Return on Inclusion | May 16, 2024

In face of attacks on DEI, John Hope Bryant makes the case for “the big tent” economy

Dennis Price
ImpactAlpha Editor

Dennis Price

Goldman Sachs, Bank of America and other ostensible leaders of Wall Street are beating a retreat on diversity, equity and inclusion, or DEI. John Hope Bryant of Operation Hope is mounting an offensive.

America’s “individual and collective success has literally been built on immigrants and our diversity,” Bryant wrote in The Business Plan for America: A Case for the Big Tent,” a six-point memo that argues that diversity drives US economic growth.

Bryant took his pro-diversity, pro-economy, financial literacy message to a closed-door, off-the-record meeting at last week’s Milken Institute’s global conference. The choice on Wall Street and other institutions “to refuse embracing diversity and inclusion is the equivalent of jeopardizing the well-being of our children and grandchildren,” says Bryant.

Public scolding

At the Milken conference, Pershing Square’s Bill Ackman was confronted by panelists and attendees, including “some of Wall Street’s most senior executives of color,” for “his public denunciation of DEI and for expressing views that participants said were detrimental to the progress of women and people of color in America,” reported Bloomberg.

Other speakers at “The DEI Shake-Up: Assessing progress and pushback” included Jarvis Hollingsworth of Teacher Retirement System of Texas, Dina DiLorenzo of Guggenheim Investments, Don Peebles of The Peebles Corporation.

At a separate Milken panel, according to Bloomberg, Vistria’s Marty Nesbitt argued the diversity debate misses the point that investing in underserved people drives returns. “There’s a real opportunity under all these perspectives to make a really good risk-adjusted return,” Nesbitt said.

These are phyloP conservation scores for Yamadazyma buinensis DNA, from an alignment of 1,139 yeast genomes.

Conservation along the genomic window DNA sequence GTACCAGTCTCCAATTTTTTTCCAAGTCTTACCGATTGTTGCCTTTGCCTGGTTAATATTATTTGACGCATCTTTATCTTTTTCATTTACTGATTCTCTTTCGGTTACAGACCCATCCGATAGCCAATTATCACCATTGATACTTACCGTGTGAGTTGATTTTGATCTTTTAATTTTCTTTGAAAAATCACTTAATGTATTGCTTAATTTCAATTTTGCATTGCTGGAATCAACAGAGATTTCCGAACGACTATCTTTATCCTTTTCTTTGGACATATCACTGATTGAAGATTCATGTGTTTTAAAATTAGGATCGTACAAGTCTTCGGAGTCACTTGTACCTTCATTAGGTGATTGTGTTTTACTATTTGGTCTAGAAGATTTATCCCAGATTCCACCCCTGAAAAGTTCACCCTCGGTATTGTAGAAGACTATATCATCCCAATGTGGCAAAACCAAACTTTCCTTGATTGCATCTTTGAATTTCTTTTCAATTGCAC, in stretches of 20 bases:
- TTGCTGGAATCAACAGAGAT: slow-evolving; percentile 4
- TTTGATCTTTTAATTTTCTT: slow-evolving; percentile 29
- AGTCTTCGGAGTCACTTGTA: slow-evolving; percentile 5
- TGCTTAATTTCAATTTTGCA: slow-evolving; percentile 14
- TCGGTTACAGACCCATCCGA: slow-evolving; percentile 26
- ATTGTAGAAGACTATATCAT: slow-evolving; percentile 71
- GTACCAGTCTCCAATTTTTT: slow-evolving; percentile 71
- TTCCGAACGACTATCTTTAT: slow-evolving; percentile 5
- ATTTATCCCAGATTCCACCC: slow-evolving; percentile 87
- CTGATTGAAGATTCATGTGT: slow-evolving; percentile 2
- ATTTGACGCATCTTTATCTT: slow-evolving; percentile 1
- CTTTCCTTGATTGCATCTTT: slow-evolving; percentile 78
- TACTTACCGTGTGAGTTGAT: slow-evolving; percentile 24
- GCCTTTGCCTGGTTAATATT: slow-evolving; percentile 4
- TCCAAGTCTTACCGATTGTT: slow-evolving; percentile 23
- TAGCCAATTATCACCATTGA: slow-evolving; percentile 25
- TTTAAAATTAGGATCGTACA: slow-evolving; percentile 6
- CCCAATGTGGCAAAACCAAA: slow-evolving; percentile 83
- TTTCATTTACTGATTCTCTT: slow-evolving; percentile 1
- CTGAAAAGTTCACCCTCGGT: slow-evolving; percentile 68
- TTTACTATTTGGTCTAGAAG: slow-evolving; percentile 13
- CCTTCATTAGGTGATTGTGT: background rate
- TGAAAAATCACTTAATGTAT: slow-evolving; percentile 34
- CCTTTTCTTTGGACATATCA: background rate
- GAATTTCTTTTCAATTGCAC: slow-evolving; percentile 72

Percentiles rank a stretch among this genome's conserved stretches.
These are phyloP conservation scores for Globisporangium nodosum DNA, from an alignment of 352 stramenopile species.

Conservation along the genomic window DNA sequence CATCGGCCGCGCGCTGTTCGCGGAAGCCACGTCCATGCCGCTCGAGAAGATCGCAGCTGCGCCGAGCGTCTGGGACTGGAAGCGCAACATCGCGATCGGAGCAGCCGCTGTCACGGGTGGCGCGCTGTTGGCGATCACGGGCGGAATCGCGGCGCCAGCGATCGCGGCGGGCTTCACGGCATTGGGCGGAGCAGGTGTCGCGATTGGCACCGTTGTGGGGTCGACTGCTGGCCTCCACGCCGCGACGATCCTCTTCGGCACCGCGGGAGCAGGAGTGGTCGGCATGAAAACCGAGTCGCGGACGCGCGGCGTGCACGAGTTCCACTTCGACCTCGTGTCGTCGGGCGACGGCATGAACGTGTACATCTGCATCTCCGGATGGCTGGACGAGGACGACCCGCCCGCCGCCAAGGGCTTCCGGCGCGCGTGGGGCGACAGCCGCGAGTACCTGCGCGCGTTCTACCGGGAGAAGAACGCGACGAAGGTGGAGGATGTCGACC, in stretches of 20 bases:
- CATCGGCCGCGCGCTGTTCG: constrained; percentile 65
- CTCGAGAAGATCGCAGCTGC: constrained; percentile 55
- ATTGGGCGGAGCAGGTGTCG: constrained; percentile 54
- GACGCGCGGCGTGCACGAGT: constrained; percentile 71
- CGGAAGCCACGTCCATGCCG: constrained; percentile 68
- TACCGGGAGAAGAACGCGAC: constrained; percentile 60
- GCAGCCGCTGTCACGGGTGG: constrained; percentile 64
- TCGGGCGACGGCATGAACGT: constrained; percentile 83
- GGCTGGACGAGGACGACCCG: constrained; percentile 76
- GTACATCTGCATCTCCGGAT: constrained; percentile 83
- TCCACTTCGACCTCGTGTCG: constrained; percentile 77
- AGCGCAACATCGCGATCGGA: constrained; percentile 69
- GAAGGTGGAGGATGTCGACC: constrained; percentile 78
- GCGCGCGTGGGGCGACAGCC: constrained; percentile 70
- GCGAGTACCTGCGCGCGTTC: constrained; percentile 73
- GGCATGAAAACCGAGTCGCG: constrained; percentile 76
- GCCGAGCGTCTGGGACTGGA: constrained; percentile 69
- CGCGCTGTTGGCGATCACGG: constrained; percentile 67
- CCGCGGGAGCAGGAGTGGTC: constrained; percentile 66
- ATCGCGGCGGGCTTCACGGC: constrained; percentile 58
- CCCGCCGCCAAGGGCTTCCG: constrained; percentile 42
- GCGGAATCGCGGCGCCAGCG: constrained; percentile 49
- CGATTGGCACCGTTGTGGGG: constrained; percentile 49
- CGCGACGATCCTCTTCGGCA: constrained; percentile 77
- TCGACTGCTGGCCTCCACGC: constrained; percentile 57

Economic case for diversity

Ackman’s position, including that DEI is “inherently inconsistent with basic American values,” has lent Wall Street credibility to the anti-DEI campaign run by conservative activists (for context, see “Confronting real bias in asset management to set the record straight on DEI”).

Racism just doesn’t work in a robust economy, says Bryant, citing a 2020 Citigroup report that found bias against Black people alone over roughly the last 20 years has cost the U.S. economy approximately $16 trillion. That “is a balance sheet and income killer.”

Closing racial gaps in wages, access to housing credit, higher education, and startup funding could add $5 trillion to US GDP over the next five years, Citi found. Bryant called financial literacy a national economic imperative “for ALL people, including the working poor whites today, who make up a larger number of those in poverty.”

Demographics are destiny

Metro Atlanta, for example, the most diverse city in the Southeast, “runs on a business plan of diversity and inclusion,” in contrast to almost every other city in the south, Bryant says. The city’s gross domestic product ($450 billion) is larger than the GDPs of six individual southern states, including Alabama, Arkansas, Kentucky, Louisiana, Mississippi, and West Virginia.

America’s population is more than 40% people of color, up from 10% in 1955. “There seems to be an active push to destroy and dismantle programming focused on helping these groups to become competitive in a market economy, let alone to be able to win,” Bryant writes.

“Unless we all want to be subject to the rules of some authoritarian government or to some form of chaos, we will need to get one thing straight and crystal clear: going forward, we actually need each other.”